If your loved one’s affection in February depends entirely on the size and grandeur of the Valentine’s Day bouquet you bought... you might have some deeper relationship issues.
We can’t help with those. But we can help you shop wisely for flowers in February, and earn some extra brownie points without throwing money down the drain—which isn’t a very attractive thing to do anyway.
Visit a local florist
If you follow only one piece of advice on our list, make it this one.
Look, it’s tempting to feel taken advantage of when shopping for Valentine’s Day flowers. But of course what you’re really experiencing is simple economics. Namely a combination of low supply (flowers in the middle of winter) and high demand due to the holiday. There are also a number of well-positioned and well-advertised companies that offer more convenience in exchange for even more money.
So your first step should be to cut out these middlemen. Companies like 1-800-Flowers.com do ship their own boxed flowers, but the best bouquets are contracted out to local florists in your area. You can simply call or visit these very same florists.
They’ll probably be delighted to see you, too. A direct sale means better profits for them, and better prices for you. Everyone wins.
Don't scoff at the supermarket
Supermarket flowers were once justification for a breakup. Nowadays, local supermarkets around our office in Boston carry orchids, cacti, perennials, and—yes—bright red roses in February.
We’re not necessarily talking about Wegmans or Whole Foods, either (although they do carry beautiful cut flowers). Nope, your local Stop & Shop might be all you need.
Worst case scenario: You walk in, you don’t like what you see, you don’t buy them. Best case: You cross Valentine’s Day off your to-do list at a fraction of the cost.
Stack rewards card discounts
First off, paying with points certainly makes it feel as if you’re not spending any money at all. But beyond that, some programs—like Discover’s Cashback Bonus—have additional discounts built right in.
For example, Discover It cardholders can buy 1-800-Flowers gift cards at a rate of $30 in store credit for just $20 worth of points, with an additional $5 added to each card purchased. So that’s a total of $35 in flowers for $20 worth of points, and no cash out of pocket.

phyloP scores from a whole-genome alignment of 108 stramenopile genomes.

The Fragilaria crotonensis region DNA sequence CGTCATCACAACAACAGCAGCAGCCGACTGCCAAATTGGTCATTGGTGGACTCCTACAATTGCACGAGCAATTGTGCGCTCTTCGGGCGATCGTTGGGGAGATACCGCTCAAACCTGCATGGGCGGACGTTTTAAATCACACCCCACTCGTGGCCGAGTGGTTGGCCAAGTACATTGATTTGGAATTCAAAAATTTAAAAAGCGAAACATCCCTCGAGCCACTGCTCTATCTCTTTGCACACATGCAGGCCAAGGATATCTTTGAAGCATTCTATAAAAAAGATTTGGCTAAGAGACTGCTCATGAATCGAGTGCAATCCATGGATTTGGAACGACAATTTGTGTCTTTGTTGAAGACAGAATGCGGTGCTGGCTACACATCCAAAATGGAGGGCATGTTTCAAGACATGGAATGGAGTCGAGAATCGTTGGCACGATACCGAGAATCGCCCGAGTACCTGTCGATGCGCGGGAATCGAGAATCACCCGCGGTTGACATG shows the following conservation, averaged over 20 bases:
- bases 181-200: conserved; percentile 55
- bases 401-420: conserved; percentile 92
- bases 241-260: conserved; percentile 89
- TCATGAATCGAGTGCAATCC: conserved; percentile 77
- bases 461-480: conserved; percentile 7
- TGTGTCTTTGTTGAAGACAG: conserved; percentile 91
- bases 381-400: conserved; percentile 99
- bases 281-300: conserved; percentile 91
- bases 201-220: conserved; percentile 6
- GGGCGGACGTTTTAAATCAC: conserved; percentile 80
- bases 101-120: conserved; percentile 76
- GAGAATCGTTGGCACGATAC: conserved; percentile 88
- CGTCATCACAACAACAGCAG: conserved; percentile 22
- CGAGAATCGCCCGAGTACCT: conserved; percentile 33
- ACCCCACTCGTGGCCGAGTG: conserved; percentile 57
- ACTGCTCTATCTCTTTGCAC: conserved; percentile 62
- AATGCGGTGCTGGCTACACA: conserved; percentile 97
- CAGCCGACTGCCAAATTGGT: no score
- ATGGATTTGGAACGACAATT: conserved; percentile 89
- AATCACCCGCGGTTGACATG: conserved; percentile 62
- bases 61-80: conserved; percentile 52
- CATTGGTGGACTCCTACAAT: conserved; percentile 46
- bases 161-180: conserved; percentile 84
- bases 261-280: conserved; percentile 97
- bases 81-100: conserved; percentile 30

One more example: let’s say you want to buy $120 worth of flowers (hey big spender). You can do that with $80 worth of points, but it’d be even better to use $20 worth of points four times in a row. That way, the extra $5 bonus is applied four times, and now you’ve got $140 in flowers for $80 worth of points. That’s a whopping 43% discount and, again, no cash out of pocket. Check your credit card for similar discounts.
Along with your bouquet, some retailers will offer teddy bears or chocolates or special vases, giving you the opportunity to express your love with still more money.
Don’t bite. Love comes from selflessness, long conversations, and time. Not stuffed animals. And if you must supplement your flowers with extra stuff, there are surely better, cheaper alternatives at any retailer except the one currently upselling you.
Don't forget the promo code
If you’ve gone the online retailer route and you’re ready to place your order, stop right there. Ten seconds Googling that retailer’s name plus “promo code” could save you $20 or more.
Success or failure here depends on which promotions the company happens to be running. But if you’re shopping for roses in the middle of February, you better believe there’s a sale or two going on.
Like right now. This article is over and, until February 14th, prices are going to get higher every single day.
We’ll even help you start. Ready? Click this link.